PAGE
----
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241 - 250 of 815 results for: all courses

CSRE 118E: Heritage, Environment, and Sovereignty in Hawaii (EARTHSYS 118, NATIVEAM 118)

This course explores the cultural, political economic, and environmental status of contemporary Hawaiians. What sorts of sustainable economic and environmental systems did Hawaiians use in prehistory? How was colonization of the Hawaiian Islands informed and shaped by American economic interests and the nascent imperialsm of the early 20th centrury? How was sovereignty and Native Hawaiian identity been shaped by these forces? How has tourism and the leisure industry affected the natural environment? This course uses archaeological methods, ethnohistorical sources, and historical analysis in an exploration of contemporary Hawaiian social economic and political life.
Last offered: Autumn 2018 | UG Reqs: WAY-ED

CSRE 118S: Critical Family History: Narratives of Identity and Difference (AFRICAAM 118X, AMSTUD 118, ASNAMST 118S)

This course examines family history as a site for understanding identity, power, and social difference in American society. Focusing in particular on the intersections of race, gender, and sexuality, we approach the family as an archive through which we might write alternative histories to the ones that dominate the national historical consciousness. To do this, we examine memoirs, oral histories, and first-person documentaries as historical texts that can be used to foreground marginalized historical voices. Students will then be asked to apply course readings and theories to their own family histories as a means of better understanding issues of identity and difference.
Last offered: Winter 2020 | UG Reqs: WAY-ED

CSRE 121L: Racial-Ethnic Politics in US (POLISCI 121L, PUBLPOL 121L)

Why is contemporary American politics so sharply divided along racial and party lines? Are undocumented immigrants really more likely to commit crimes than U.S. citizens? What makes a political ad "racist?" The U.S. population will be majority-minority by 2050; what does this mean for future electoral outcomes? We will tackle such questions in this course, which examines various issues surrounding the development of political solidarity within racial groups; the politics of immigration, acculturation, and identification; and the influence of race on public opinion, political behavior, the media, and in the criminal justice system. Prior coursework in Economics or Statistics strongly recommended.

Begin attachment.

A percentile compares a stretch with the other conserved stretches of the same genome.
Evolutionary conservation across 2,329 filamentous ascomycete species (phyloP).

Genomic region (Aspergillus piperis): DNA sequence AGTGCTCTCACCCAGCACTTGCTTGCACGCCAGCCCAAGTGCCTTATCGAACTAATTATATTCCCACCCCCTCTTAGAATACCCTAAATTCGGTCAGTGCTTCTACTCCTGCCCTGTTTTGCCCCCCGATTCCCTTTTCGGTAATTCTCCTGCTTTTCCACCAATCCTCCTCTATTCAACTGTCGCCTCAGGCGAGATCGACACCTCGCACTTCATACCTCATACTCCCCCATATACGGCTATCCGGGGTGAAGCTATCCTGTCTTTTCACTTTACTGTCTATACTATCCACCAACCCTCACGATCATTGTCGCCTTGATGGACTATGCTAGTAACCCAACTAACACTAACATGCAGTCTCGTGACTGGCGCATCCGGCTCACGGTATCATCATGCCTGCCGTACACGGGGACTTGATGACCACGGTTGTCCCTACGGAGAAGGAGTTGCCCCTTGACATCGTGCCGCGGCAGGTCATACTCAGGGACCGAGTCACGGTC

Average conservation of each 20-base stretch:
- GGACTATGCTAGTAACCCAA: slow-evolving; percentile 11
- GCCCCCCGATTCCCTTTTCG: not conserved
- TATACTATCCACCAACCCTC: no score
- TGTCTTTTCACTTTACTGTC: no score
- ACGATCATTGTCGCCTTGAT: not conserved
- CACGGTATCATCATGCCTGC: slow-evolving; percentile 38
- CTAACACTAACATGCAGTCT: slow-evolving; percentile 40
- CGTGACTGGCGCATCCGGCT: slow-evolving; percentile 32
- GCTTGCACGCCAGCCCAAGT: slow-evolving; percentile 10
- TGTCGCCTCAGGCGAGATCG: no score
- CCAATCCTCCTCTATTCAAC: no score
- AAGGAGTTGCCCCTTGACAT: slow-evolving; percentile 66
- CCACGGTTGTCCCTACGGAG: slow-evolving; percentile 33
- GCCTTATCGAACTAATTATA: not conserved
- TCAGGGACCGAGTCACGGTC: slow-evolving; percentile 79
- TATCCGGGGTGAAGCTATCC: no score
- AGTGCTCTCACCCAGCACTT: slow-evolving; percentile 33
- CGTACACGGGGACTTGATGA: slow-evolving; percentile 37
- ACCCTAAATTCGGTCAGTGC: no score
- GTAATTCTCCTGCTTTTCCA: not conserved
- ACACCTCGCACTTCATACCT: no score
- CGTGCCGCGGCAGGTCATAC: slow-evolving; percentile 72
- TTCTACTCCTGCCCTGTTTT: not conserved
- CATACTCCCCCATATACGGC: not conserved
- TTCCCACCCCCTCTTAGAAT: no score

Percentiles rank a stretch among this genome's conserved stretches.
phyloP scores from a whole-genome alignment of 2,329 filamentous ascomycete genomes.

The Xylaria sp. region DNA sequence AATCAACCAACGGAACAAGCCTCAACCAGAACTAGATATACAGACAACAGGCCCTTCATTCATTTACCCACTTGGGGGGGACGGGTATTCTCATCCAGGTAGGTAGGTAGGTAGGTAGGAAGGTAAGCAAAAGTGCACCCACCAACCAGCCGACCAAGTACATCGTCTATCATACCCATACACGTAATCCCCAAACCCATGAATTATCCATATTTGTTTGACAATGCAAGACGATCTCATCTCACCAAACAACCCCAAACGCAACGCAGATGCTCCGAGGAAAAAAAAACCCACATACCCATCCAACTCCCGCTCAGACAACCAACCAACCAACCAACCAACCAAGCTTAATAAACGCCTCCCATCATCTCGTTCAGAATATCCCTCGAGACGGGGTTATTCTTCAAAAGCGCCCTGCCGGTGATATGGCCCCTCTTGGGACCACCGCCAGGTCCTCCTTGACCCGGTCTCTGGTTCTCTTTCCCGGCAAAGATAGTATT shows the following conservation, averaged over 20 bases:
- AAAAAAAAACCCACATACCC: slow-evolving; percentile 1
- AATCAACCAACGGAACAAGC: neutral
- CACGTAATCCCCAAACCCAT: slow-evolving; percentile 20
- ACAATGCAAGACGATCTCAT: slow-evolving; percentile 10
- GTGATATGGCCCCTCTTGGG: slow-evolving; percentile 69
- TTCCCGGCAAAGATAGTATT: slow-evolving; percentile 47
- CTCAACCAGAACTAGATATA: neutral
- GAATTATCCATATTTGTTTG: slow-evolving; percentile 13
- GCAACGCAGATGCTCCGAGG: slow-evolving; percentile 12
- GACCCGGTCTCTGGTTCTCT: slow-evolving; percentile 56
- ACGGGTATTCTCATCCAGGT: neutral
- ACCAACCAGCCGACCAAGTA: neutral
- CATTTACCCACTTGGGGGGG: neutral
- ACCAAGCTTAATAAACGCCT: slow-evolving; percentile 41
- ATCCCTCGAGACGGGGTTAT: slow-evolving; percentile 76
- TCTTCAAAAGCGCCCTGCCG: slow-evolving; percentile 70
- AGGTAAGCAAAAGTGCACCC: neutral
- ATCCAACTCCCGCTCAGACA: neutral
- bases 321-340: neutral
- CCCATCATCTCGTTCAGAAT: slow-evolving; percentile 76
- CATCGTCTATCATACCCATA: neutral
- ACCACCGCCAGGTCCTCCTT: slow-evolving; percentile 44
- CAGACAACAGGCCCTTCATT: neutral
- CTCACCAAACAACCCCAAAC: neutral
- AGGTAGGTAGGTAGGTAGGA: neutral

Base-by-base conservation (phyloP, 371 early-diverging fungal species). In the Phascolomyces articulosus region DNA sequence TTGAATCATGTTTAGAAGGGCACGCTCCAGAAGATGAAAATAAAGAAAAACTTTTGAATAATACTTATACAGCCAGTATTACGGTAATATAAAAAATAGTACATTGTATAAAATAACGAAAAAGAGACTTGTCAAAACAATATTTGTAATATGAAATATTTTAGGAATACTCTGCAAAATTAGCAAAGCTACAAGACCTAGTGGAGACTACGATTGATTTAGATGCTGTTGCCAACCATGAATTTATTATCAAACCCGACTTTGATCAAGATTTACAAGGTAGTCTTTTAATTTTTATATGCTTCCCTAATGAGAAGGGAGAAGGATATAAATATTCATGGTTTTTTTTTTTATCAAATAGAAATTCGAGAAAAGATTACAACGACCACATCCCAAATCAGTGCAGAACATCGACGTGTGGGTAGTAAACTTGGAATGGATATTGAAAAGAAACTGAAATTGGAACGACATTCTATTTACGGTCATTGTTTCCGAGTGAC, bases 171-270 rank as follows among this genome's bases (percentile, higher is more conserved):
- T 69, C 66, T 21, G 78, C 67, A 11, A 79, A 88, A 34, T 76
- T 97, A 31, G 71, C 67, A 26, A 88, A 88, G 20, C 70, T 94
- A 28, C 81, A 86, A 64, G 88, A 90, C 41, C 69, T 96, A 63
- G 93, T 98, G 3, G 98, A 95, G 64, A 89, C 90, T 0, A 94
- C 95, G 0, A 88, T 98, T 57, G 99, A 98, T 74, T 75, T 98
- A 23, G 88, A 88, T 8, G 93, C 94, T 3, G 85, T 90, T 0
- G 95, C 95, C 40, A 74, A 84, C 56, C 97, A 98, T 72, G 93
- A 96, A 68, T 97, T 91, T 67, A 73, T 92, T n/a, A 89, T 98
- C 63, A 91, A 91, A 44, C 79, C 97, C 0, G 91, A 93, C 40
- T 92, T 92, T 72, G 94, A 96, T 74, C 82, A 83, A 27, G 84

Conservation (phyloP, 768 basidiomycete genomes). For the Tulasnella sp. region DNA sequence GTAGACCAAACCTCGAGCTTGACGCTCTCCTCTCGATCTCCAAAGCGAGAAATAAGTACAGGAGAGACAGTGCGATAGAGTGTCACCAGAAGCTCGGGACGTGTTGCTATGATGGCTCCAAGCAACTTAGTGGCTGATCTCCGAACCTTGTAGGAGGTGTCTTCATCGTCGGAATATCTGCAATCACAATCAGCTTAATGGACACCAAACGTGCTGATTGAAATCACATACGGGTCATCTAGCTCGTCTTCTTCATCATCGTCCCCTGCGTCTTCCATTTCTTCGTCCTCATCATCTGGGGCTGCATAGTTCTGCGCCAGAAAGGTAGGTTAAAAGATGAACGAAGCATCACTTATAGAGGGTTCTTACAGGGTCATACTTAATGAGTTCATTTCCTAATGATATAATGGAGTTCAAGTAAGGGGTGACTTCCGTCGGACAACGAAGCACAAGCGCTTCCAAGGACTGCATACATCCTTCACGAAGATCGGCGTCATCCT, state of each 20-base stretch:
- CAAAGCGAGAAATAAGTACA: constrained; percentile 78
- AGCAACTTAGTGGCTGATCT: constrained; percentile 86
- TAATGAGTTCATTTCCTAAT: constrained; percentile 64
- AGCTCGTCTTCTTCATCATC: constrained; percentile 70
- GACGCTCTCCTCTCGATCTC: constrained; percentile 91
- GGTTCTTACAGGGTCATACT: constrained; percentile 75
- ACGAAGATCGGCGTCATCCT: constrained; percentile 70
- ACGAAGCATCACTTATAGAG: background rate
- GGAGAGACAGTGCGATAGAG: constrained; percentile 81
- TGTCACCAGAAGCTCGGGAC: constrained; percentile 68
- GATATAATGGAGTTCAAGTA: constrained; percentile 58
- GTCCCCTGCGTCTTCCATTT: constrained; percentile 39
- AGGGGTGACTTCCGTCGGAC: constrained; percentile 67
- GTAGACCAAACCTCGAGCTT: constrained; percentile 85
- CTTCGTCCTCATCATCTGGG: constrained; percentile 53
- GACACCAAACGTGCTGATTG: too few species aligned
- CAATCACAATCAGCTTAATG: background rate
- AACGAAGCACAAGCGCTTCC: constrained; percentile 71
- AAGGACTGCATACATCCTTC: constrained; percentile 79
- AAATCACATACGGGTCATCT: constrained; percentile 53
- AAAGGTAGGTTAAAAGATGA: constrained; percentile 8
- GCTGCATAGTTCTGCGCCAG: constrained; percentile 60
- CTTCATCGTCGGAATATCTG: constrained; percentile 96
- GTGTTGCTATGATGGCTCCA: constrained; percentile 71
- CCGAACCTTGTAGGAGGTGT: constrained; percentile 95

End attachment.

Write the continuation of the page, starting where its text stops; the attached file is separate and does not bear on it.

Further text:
Last offered: Autumn 2019 | UG Reqs: GER:DB-SocSci, WAY-ED, WAY-SI

CSRE 122S: Social Class, Race, Ethnicity, and Health (AFRICAAM 132, HUMBIO 122S)

Examines health disparities in the U.S., looking at the patterns of those disparities and their root causes. Explores the intersection of lower social class and ethnic minority status in affecting health status and access to health care. Compares social and biological conceptualizations of race and ethnicity. Upper division course with preference given to upperclassmen. Prerequisite: Human Biology Core or Biology Foundations.
Terms: Win | Units: 4 | UG Reqs: GER:DB-SocSci, GER:EC-AmerCul, WAY-ED, WAY-SI

CSRE 125E: Shades of Green: Redesigning and Rethinking the Environmental Justice Movements (EARTHSYS 125, EARTHSYS 225, URBANST 125)

Historically, discussions of race, ethnicity, culture, and equity in the environment have been relegated to the environmental justice movement, which often focuses on urban environmental degradation and remains separated from other environmental movements. This course will seek to break out of this limiting discussion. We will explore access to outdoor spaces, definitions of wilderness, who is and isn't included in environmental organizations, gender and the outdoors, how colonialism has influenced ways of knowing, and the future of climate change. The course will also have a design thinking community partnership project. Students will work with partner organizations to problem-solve around issues of access and diversity. We value a diversity of experiences and epistemological beliefs, and therefore undergraduates and graduate students from all disciplines are welcome.
Last offered: Winter 2020 | UG Reqs: WAY-ED

CSRE 127A: Can't Stop Won't Stop: A History Of The Hip-Hop Arts (AFRICAAM 127A)

This course explores the history and development of the hip-hop arts movement, from its precursor movements in music, dance, visual arts, literature, and folk and street cultures to its rise as a neighborhood subculture in the Bronx in the early 1970s through its local, regional and global expansion and development. Hip-hop aesthetics, structures, and politics will be explored within the context of the movement's rise as a post-multicultural form in an era of neoliberal globalization. (This course must be taken for a letter grade and a minimum of 3 units to satisfy a Ways requirement.)
Last offered: Winter 2017 | UG Reqs: WAY-A-II, WAY-ED

CSRE 129: Camus (COMPLIT 229B, FRENCH 129, HISTORY 235F)